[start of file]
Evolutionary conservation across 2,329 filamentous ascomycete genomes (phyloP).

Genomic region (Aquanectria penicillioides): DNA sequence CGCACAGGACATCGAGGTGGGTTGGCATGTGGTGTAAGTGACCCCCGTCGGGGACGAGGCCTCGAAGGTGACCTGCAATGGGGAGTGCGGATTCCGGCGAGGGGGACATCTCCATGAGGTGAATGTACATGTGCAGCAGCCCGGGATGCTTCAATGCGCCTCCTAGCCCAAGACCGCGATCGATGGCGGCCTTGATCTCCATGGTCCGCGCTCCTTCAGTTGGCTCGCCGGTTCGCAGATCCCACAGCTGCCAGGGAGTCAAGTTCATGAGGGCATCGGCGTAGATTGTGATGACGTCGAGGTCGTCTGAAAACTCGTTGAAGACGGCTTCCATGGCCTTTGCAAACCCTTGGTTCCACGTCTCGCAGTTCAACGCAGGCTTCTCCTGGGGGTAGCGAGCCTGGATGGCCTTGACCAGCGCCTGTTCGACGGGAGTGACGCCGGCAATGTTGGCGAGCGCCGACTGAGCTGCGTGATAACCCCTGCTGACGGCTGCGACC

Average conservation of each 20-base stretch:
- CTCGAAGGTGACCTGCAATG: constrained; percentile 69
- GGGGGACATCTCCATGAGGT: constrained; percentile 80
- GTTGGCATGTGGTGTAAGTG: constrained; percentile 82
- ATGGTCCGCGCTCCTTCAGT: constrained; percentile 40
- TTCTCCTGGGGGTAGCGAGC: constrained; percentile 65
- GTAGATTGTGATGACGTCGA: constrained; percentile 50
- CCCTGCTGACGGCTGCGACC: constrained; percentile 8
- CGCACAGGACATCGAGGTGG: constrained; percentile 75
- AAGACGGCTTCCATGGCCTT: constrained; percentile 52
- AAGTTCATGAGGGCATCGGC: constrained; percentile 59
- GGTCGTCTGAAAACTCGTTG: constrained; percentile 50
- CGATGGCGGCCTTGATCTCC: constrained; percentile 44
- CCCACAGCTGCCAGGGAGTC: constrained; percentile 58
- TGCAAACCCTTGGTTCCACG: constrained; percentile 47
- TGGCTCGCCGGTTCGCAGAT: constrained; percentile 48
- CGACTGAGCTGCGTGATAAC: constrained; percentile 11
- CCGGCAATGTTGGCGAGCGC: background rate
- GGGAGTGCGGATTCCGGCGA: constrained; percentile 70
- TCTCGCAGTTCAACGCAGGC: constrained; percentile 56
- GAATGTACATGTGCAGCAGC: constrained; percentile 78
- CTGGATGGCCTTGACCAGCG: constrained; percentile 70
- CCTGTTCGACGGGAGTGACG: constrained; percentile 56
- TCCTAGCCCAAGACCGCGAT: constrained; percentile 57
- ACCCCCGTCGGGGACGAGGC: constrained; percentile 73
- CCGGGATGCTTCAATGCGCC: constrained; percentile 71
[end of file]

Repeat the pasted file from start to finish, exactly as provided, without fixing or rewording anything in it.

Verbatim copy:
Evolutionary conservation across 2,329 filamentous ascomycete genomes (phyloP).

Genomic region (Aquanectria penicillioides): DNA sequence CGCACAGGACATCGAGGTGGGTTGGCATGTGGTGTAAGTGACCCCCGTCGGGGACGAGGCCTCGAAGGTGACCTGCAATGGGGAGTGCGGATTCCGGCGAGGGGGACATCTCCATGAGGTGAATGTACATGTGCAGCAGCCCGGGATGCTTCAATGCGCCTCCTAGCCCAAGACCGCGATCGATGGCGGCCTTGATCTCCATGGTCCGCGCTCCTTCAGTTGGCTCGCCGGTTCGCAGATCCCACAGCTGCCAGGGAGTCAAGTTCATGAGGGCATCGGCGTAGATTGTGATGACGTCGAGGTCGTCTGAAAACTCGTTGAAGACGGCTTCCATGGCCTTTGCAAACCCTTGGTTCCACGTCTCGCAGTTCAACGCAGGCTTCTCCTGGGGGTAGCGAGCCTGGATGGCCTTGACCAGCGCCTGTTCGACGGGAGTGACGCCGGCAATGTTGGCGAGCGCCGACTGAGCTGCGTGATAACCCCTGCTGACGGCTGCGACC

Average conservation of each 20-base stretch:
- CTCGAAGGTGACCTGCAATG: constrained; percentile 69
- GGGGGACATCTCCATGAGGT: constrained; percentile 80
- GTTGGCATGTGGTGTAAGTG: constrained; percentile 82
- ATGGTCCGCGCTCCTTCAGT: constrained; percentile 40
- TTCTCCTGGGGGTAGCGAGC: constrained; percentile 65
- GTAGATTGTGATGACGTCGA: constrained; percentile 50
- CCCTGCTGACGGCTGCGACC: constrained; percentile 8
- CGCACAGGACATCGAGGTGG: constrained; percentile 75
- AAGACGGCTTCCATGGCCTT: constrained; percentile 52
- AAGTTCATGAGGGCATCGGC: constrained; percentile 59
- GGTCGTCTGAAAACTCGTTG: constrained; percentile 50
- CGATGGCGGCCTTGATCTCC: constrained; percentile 44
- CCCACAGCTGCCAGGGAGTC: constrained; percentile 58
- TGCAAACCCTTGGTTCCACG: constrained; percentile 47
- TGGCTCGCCGGTTCGCAGAT: constrained; percentile 48
- CGACTGAGCTGCGTGATAAC: constrained; percentile 11
- CCGGCAATGTTGGCGAGCGC: background rate
- GGGAGTGCGGATTCCGGCGA: constrained; percentile 70
- TCTCGCAGTTCAACGCAGGC: constrained; percentile 56
- GAATGTACATGTGCAGCAGC: constrained; percentile 78
- CTGGATGGCCTTGACCAGCG: constrained; percentile 70
- CCTGTTCGACGGGAGTGACG: constrained; percentile 56
- TCCTAGCCCAAGACCGCGAT: constrained; percentile 57
- ACCCCCGTCGGGGACGAGGC: constrained; percentile 73
- CCGGGATGCTTCAATGCGCC: constrained; percentile 71